He recalled his first day here in school and how isolated he felt, but he said to himself, "I can do this!" He began to ask his teachers in the regular classes to repeat their words; he was adept at lip reading and had confidence in his ability to be prepared and to participate. He made friends, helped others and was comfortable in this setting. 

What a great lesson in overcoming adversity. He closed his speech with a quote from Winston Churchill, "If you lose wealth, then you lose little, if you lose reputation, then you lose a lot, but if you lose your courage, then you lose all." Needless to say, he received a standing ovation from both his class and the audience. 

Usually one sits in the audience waiting to hear one’s own child's name called to receive a certificate, tuning out the rest. But I was fascinated by all of the names and ethnicities. There was no majority of Caucasians or, for that matter any particular race. If anything there were more Hispanic names than others but that included students from many countries. It was touching to see the class cheer their classmates when names were called. 

This is the America I know and love. These kids, with their varied backgrounds, are all Americans. We are a country of immigrants and to lose that would cause us to lose one of the most important attributes that has made America great. I am sure that more than several "culminates" in that class will go on to do great things for this country.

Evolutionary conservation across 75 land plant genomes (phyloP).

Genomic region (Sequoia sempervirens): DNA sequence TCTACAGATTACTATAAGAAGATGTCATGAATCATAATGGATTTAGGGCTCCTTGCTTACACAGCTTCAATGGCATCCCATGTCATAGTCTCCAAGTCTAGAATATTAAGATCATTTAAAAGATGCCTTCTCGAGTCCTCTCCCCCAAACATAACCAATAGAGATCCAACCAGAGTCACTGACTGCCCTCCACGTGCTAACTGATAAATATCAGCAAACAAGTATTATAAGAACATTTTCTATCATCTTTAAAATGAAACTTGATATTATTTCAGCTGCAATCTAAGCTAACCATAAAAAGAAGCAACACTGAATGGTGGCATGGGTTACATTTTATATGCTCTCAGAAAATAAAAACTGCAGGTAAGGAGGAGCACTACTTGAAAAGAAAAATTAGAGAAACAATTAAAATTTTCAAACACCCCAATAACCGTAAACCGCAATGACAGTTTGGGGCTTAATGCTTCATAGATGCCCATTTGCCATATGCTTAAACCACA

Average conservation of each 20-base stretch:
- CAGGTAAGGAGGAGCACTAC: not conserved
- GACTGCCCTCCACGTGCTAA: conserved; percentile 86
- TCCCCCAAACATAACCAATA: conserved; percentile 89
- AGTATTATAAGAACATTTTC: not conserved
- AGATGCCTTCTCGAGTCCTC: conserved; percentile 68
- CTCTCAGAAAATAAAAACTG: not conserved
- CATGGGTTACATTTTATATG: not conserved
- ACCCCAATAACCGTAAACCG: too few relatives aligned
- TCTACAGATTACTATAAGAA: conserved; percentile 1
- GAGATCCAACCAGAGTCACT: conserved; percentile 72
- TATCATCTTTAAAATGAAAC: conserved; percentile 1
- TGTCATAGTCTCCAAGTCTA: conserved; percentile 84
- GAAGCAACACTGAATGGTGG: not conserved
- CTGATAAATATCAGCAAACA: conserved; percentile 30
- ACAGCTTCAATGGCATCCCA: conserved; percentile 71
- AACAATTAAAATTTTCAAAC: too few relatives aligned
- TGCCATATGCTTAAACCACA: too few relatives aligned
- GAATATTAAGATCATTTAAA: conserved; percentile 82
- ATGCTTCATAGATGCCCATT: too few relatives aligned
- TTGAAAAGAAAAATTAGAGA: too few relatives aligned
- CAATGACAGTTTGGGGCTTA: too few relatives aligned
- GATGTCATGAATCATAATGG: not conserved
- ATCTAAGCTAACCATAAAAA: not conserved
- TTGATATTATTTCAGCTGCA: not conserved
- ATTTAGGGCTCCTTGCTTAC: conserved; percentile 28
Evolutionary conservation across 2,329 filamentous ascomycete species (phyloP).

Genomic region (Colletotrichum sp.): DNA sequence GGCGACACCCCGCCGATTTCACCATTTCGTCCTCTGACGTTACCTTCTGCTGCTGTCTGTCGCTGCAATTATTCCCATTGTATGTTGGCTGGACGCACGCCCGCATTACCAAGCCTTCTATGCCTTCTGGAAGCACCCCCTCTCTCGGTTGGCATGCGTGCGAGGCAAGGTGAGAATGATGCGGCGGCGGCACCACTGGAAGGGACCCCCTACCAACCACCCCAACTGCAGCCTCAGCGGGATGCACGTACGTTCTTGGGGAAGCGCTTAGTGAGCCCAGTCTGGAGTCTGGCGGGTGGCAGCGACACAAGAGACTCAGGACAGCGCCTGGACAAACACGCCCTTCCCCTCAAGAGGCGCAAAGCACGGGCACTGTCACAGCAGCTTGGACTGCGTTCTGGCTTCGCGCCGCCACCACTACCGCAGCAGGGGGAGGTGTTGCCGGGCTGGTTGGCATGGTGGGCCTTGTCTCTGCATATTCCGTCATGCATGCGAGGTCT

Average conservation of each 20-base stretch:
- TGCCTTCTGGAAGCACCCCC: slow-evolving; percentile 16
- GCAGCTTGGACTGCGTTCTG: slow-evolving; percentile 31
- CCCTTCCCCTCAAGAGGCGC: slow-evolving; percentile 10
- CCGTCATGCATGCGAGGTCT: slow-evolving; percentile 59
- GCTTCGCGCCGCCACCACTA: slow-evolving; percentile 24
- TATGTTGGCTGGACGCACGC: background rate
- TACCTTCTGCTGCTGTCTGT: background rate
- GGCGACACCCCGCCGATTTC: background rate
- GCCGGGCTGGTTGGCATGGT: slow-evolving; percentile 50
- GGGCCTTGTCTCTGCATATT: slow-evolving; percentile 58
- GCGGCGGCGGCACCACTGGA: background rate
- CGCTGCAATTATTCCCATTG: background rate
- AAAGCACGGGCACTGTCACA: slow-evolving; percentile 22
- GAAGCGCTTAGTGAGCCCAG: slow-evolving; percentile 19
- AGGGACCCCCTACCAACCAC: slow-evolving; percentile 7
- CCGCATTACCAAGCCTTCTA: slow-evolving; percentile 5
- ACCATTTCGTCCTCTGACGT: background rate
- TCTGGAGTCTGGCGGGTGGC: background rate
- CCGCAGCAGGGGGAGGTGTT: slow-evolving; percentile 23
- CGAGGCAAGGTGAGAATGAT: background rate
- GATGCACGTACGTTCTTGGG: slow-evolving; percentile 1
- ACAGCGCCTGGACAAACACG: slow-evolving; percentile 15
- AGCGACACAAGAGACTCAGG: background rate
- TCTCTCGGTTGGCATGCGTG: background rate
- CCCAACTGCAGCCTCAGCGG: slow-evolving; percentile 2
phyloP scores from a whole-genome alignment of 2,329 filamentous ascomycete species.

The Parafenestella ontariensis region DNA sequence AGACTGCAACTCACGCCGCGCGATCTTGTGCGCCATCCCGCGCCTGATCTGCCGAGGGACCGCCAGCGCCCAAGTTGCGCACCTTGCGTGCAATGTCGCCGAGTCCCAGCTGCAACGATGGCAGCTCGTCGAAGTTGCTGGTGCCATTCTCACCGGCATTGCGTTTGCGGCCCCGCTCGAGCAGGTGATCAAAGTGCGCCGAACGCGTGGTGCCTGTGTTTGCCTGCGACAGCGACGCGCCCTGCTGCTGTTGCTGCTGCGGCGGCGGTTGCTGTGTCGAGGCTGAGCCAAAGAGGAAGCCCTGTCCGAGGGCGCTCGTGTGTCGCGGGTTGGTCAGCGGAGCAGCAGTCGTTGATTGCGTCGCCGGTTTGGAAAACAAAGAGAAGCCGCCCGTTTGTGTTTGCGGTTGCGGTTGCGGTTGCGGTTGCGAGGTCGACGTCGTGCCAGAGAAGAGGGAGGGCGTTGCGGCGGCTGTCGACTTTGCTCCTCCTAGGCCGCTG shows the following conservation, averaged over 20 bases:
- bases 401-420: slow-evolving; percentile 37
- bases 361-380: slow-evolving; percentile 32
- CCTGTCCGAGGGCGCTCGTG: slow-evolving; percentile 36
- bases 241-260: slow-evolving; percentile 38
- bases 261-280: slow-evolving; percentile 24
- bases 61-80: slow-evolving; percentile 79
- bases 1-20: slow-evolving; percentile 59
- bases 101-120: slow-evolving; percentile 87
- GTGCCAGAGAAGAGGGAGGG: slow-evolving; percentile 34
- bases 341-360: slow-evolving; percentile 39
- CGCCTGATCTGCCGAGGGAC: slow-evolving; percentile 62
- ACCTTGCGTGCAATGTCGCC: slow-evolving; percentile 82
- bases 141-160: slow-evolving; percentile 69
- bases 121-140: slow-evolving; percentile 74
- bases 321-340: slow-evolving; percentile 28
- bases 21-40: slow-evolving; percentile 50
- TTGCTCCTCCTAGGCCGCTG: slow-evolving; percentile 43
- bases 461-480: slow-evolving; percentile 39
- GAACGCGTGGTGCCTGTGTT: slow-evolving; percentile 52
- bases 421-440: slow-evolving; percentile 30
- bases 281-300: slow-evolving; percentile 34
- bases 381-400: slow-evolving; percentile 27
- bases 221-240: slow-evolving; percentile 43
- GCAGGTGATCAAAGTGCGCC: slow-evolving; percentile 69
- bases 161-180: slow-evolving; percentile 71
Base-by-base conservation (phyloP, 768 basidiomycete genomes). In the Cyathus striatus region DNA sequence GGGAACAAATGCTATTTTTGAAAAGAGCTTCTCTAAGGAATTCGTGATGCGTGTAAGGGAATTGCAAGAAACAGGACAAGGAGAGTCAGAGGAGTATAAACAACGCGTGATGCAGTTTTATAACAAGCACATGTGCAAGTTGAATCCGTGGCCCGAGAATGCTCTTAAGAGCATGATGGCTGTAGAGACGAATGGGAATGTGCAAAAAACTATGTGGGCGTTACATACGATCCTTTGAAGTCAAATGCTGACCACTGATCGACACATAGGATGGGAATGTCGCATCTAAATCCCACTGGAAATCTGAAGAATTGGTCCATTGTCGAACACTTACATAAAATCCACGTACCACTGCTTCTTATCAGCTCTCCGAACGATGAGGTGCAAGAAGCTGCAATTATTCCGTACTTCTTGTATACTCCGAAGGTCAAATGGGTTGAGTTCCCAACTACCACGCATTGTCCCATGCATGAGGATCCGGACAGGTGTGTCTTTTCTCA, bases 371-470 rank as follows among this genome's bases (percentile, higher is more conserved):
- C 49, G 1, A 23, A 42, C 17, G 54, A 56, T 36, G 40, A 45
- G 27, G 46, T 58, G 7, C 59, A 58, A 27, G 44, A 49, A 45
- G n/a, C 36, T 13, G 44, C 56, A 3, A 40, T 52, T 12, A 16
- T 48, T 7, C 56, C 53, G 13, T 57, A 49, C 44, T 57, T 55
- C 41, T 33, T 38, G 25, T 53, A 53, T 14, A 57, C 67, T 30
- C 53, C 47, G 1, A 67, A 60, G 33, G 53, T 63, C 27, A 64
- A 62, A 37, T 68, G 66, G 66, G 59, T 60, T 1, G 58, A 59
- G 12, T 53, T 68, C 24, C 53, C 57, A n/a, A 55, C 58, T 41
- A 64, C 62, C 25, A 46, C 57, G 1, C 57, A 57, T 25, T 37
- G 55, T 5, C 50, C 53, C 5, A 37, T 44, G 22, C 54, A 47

Yes, we probably live in our own bubble in California. But there is a "can do" spirit here that will take us through these more than difficult times. 

The recent Board of Education election was obscenely expensive, but now we will see how our schools can do a better job. Sure, Paul Revere is not perfect but the teachers and administrators who introduced their classes showed both respect and great affection for their respective "rambunctious" kids. 

This day gave me hope for the next generation and that this great country will overcome whatever obstacles are put before it. We have survived for 260 years, and we are, as a nation, unstoppable. 

So Ladies and Gentleman, I'm back! I really want to continue to share with you some "good news." There are many people in this City who give of themselves to various causes. If someone in your neighborhood or work or social group is doing something special let me know and we will share it with the thousands of CW readers. 

I won't promise that I have lost my “critic” side all together, but I'm hoping for loads of suggestions from all of you out there. Recognition for above and beyond the call of duty is a great way to say, "THANK YOU." 

As always comments welcome.

 

(Denyse Selesnick is a CityWatch columnist. She is a former publisher/journalist/international event organizer. Denyse can be reached at: Denyse@CityWatchLA.com) Edited for CityWatch by Linda Abrams.

-cw